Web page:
73.252 United States Dollar
I asked a friend if he could purchase an Apple 4S (32 GB) from Dubai, and he quickly got back to me on the calculation. “It will turn cheaper if you purchase from India, and he gave me the exact calculations.”
I realised my own folly, as a depreciating rupee against the dollar in the Indian context also translates into better value for each UAE Dirham (Dirham).
Until a year back one Dirham hardly fetched Rs 12. Today, one Dirham fetches Rs 14.96. So, a phone costing Dirham 3100, had become costlier by Rs 9300 in rupee terms, as the rupee has depreciated by Rs 3 against the Dirham.
Now, why has the rupee fallen against the Dirham? Countries in the Middle East keep their currency steady against the Dollar (they peg it to the dollar and do not have interbank trade). So, when the rupee falls against the dollar in interbank trade in India, one gets a higher price for every domestic currency in the Middle East and for most other countries as well.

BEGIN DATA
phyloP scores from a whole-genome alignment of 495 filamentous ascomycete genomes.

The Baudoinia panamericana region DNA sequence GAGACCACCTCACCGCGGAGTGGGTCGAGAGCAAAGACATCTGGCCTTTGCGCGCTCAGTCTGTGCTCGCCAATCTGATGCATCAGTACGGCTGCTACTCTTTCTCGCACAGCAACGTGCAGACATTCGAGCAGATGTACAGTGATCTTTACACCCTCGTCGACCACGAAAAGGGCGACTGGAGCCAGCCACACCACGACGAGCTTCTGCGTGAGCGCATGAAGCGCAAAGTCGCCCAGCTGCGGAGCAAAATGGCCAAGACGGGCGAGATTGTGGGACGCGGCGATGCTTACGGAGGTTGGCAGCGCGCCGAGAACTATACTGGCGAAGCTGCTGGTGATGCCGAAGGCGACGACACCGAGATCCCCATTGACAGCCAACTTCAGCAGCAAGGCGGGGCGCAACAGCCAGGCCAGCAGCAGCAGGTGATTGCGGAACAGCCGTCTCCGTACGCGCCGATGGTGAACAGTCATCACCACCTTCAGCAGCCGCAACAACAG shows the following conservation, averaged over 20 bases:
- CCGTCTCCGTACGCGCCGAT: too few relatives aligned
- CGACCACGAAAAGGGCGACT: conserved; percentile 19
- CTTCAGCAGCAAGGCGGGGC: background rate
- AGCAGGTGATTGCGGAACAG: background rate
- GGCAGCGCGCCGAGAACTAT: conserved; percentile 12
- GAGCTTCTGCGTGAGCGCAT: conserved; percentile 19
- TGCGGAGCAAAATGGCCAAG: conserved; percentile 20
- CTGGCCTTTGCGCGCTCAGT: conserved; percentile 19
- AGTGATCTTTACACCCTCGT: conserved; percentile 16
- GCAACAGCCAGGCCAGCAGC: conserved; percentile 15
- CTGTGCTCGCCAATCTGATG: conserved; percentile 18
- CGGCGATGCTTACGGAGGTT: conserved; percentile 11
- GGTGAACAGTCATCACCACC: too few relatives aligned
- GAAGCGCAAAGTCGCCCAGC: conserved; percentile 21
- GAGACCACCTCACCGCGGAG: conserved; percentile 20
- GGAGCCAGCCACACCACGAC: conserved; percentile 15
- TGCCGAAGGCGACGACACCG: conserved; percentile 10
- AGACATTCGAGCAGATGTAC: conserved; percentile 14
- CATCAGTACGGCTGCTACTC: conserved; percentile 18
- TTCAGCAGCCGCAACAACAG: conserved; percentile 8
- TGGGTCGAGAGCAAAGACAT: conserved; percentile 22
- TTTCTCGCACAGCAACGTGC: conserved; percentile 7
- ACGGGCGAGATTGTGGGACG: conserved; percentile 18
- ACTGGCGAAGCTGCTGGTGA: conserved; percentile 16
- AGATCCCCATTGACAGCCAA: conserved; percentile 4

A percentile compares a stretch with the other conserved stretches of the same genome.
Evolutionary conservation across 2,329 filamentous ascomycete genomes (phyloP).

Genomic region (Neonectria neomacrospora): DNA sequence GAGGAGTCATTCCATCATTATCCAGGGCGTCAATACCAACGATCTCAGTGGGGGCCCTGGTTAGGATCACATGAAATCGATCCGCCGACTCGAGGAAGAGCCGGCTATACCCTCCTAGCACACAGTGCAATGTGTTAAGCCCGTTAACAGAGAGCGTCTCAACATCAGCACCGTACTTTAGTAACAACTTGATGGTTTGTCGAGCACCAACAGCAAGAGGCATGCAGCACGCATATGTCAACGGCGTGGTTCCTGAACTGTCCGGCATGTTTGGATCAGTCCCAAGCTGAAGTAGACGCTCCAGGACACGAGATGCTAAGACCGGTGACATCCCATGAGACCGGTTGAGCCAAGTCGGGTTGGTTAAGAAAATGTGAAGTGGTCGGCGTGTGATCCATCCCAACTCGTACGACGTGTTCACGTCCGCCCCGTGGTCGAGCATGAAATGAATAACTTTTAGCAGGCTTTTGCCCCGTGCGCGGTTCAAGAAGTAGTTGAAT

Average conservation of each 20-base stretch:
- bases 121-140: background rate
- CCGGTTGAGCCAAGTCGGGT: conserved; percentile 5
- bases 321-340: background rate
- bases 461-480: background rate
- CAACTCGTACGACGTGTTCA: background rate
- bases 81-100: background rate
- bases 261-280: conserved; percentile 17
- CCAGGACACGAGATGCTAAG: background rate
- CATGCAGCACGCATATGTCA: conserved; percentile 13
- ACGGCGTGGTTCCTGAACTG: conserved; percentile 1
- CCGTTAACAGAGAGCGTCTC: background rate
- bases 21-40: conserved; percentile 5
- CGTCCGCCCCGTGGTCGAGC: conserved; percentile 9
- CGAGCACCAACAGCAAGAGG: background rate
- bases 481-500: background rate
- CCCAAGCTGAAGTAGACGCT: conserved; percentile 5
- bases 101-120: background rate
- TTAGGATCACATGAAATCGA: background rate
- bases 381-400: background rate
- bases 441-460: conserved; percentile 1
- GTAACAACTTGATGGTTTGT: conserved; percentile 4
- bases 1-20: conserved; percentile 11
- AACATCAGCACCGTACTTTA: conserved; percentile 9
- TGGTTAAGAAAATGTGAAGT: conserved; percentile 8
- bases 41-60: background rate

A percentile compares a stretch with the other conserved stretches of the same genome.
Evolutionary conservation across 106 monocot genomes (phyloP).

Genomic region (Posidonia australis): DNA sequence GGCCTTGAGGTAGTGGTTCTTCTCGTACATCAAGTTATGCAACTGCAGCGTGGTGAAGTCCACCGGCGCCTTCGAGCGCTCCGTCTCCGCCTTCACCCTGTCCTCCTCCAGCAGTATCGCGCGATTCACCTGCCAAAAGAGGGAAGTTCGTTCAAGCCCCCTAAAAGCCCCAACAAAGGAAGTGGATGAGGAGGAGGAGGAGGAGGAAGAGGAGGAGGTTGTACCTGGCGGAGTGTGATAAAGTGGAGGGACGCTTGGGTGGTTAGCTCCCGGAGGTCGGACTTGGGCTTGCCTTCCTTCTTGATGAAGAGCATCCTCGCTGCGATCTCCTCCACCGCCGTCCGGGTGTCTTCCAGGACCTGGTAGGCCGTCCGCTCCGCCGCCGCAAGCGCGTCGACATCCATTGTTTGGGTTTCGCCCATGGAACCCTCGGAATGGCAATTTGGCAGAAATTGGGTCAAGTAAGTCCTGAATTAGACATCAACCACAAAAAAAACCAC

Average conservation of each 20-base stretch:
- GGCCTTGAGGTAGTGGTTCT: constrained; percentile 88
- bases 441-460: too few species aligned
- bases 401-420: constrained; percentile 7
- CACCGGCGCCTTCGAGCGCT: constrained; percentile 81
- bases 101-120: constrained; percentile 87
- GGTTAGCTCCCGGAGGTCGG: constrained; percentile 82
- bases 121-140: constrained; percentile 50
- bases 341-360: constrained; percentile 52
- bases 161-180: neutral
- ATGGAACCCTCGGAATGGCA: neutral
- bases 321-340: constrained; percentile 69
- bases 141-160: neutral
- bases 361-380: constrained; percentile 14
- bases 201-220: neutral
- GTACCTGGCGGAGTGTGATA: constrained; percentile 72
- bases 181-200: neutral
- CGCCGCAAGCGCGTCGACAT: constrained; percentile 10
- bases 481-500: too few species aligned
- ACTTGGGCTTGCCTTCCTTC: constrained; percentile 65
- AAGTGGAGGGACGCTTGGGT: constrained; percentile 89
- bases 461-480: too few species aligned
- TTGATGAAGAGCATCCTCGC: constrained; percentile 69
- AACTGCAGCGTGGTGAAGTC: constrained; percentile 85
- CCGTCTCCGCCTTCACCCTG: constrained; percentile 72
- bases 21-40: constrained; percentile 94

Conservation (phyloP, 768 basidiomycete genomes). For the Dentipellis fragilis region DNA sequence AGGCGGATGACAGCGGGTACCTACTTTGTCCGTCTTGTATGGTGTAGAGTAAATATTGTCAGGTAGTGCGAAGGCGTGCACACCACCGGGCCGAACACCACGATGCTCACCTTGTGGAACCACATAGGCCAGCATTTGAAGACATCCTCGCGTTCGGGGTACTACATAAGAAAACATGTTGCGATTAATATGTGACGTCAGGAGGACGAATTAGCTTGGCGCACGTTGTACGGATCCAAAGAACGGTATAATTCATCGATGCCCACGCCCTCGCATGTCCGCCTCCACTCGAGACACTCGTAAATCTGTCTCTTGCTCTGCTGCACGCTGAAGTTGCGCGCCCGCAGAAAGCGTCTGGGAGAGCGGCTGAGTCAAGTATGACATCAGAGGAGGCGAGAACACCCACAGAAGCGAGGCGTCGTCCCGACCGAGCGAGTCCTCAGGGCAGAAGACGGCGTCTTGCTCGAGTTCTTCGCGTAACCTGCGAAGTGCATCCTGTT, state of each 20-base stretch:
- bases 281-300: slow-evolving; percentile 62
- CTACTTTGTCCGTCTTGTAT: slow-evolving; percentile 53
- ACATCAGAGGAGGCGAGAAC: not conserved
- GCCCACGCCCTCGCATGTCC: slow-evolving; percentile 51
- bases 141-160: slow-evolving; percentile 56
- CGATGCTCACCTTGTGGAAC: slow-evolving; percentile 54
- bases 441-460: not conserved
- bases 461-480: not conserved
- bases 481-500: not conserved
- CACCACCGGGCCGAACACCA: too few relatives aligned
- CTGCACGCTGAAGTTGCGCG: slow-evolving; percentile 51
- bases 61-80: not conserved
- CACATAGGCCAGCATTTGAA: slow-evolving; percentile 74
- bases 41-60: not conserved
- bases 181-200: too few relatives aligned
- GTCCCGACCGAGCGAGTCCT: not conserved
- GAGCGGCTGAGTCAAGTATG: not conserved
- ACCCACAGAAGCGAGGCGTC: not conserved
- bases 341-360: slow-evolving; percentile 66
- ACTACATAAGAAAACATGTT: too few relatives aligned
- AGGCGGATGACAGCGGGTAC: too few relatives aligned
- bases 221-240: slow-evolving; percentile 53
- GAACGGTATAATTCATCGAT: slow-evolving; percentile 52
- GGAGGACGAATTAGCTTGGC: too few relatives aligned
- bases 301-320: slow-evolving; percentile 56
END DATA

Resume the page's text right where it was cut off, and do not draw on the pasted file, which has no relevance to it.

The moot point is that friends and relatives residing abroad are not going to oblige, if you ask them to purchase an expensive item, since their local currencies fetch a better price when converted to Indian rupees. And if they do, we can safely say that they are economically illiterate, or are simply filthy rich to splurge.
In any case most of the stuff these days comes from China, whether you are in the Middle East, West or India itself.
Meanwhile, let's wait for some RBI action to prop up a sagging rupee, so we can make some fresh demands from friends abroad. And at this stage one can depend more on the RBI, then a lame duck government to act against the falling rupee.